In Japan, people strictly follow every rule in public areas, especially in public transports. This means NO foods or drinks when travelling in subways and NO use of cell phone. Plus do not sit on any reserved seats that are meant for elder people, pregnant women or physically disabled persons. Let people exit first before getting on and always line up at the left side of the door.

7. Restaurants might ask to remove your shoes

In a few restaurants in Japan, people need to open their shoes and keep them in a safely secured shoe rack, before entering the main space. so do not forget to wear your socks!

8. Department Stores are filled with delicacies

If you are a foodie, here’s some good news for you. The basement of most departmental stores is filled with a variety of food options starting from tempura to herbal tea. When visiting a departmental store do not forget to visit the basement.

9. Experience the high tech toilet technology everywhere you go

Public toilets in Japan are something more than you can dream of. You might enter a toilet and get confused as if you are in a five-star restaurant. Most western-style toilets in Japan come with advanced electronic options like deodorizer, bidet, and heated seat and so on. In a few traditional places like temples or shrines, you may encounter with traditional squat toilet style. So you have to get used to it.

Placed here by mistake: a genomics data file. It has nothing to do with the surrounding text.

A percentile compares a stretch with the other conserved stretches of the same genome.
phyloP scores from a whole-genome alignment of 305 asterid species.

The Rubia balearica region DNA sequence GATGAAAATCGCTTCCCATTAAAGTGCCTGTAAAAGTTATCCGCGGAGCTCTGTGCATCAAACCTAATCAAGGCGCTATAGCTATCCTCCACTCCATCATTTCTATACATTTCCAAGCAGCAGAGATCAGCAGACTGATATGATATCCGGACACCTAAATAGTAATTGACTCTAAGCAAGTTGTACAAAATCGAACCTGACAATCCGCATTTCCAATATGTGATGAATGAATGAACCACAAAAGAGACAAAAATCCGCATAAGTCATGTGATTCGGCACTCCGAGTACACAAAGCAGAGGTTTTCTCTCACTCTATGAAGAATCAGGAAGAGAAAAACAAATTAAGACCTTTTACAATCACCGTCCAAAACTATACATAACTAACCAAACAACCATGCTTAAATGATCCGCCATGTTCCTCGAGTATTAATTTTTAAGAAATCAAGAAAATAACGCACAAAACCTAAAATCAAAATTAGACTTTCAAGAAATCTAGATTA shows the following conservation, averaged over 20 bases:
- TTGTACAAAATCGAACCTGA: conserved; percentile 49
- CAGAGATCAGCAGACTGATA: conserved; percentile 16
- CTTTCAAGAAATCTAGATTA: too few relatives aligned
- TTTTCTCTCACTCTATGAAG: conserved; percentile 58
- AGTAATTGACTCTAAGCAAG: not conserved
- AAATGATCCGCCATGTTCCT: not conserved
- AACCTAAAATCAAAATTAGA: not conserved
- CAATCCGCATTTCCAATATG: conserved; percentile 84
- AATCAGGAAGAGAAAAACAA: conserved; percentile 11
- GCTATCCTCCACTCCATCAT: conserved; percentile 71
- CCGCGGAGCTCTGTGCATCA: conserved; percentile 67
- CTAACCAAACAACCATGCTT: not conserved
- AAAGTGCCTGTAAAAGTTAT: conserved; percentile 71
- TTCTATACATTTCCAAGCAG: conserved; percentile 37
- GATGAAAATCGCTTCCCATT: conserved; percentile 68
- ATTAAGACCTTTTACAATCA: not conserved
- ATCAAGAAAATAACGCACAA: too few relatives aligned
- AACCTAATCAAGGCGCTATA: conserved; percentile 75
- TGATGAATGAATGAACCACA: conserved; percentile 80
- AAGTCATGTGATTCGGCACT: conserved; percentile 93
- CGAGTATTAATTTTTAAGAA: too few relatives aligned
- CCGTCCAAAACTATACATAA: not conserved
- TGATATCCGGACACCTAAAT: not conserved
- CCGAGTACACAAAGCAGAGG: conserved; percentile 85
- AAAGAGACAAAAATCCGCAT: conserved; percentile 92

10. Tattoos are not quite cool in Japan

Though tattoos are becoming quite acceptable worldwide, in Japan it’s still a social stigma. When you visit traditional onsen they might not allow if you have a tattoo. So don’t forget to carry some tape along with you.

Get it easy through Japan Tourist eVisa

The government of Japan is planning to introduce an electronic Visa system by April 2020 to let more than sixty million foreign tourists visit Japan by 2030. The Japan tourist eVisa is going to make it easier for travellers to visit Japan through the online system of single-entry visa. This service will be first available to Chinese tourists and this single entry system will be available through an online application. And the Chinese Tourists will be the first category to enjoy the service. As Japan is preparing to host the Tokyo Olympics the visa system will make it easy for millions of foreigners to visit Japan on this big event. There are different sets of rules and travel plans for tourists from different countries. You can check out this link to get more details about the Japan visa requirements for indian citizens.

Travellers who are looking for a tourist visa to Japan needs to send their online application to the agency since they are the ones who will initiate the whole process of visa. For Chinese travellers, the online application is expected to be opened after 2020.

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Ajay Deep

Ajay Deep is a young enthusiast who Loves Chandigarh and is always eager to make this beautiful city even more beautiful. A Mechanical Engineer By Chance and Working in an IT MNC by Choice. A Writer, Photographer and a Budding Entrepreneur. A Designer, Developer and Digital Marketing Expert. In brief : A Jack of All Trades and Master of Few :) You may reach Ajay Deep at ajay@chandigarhmetro.com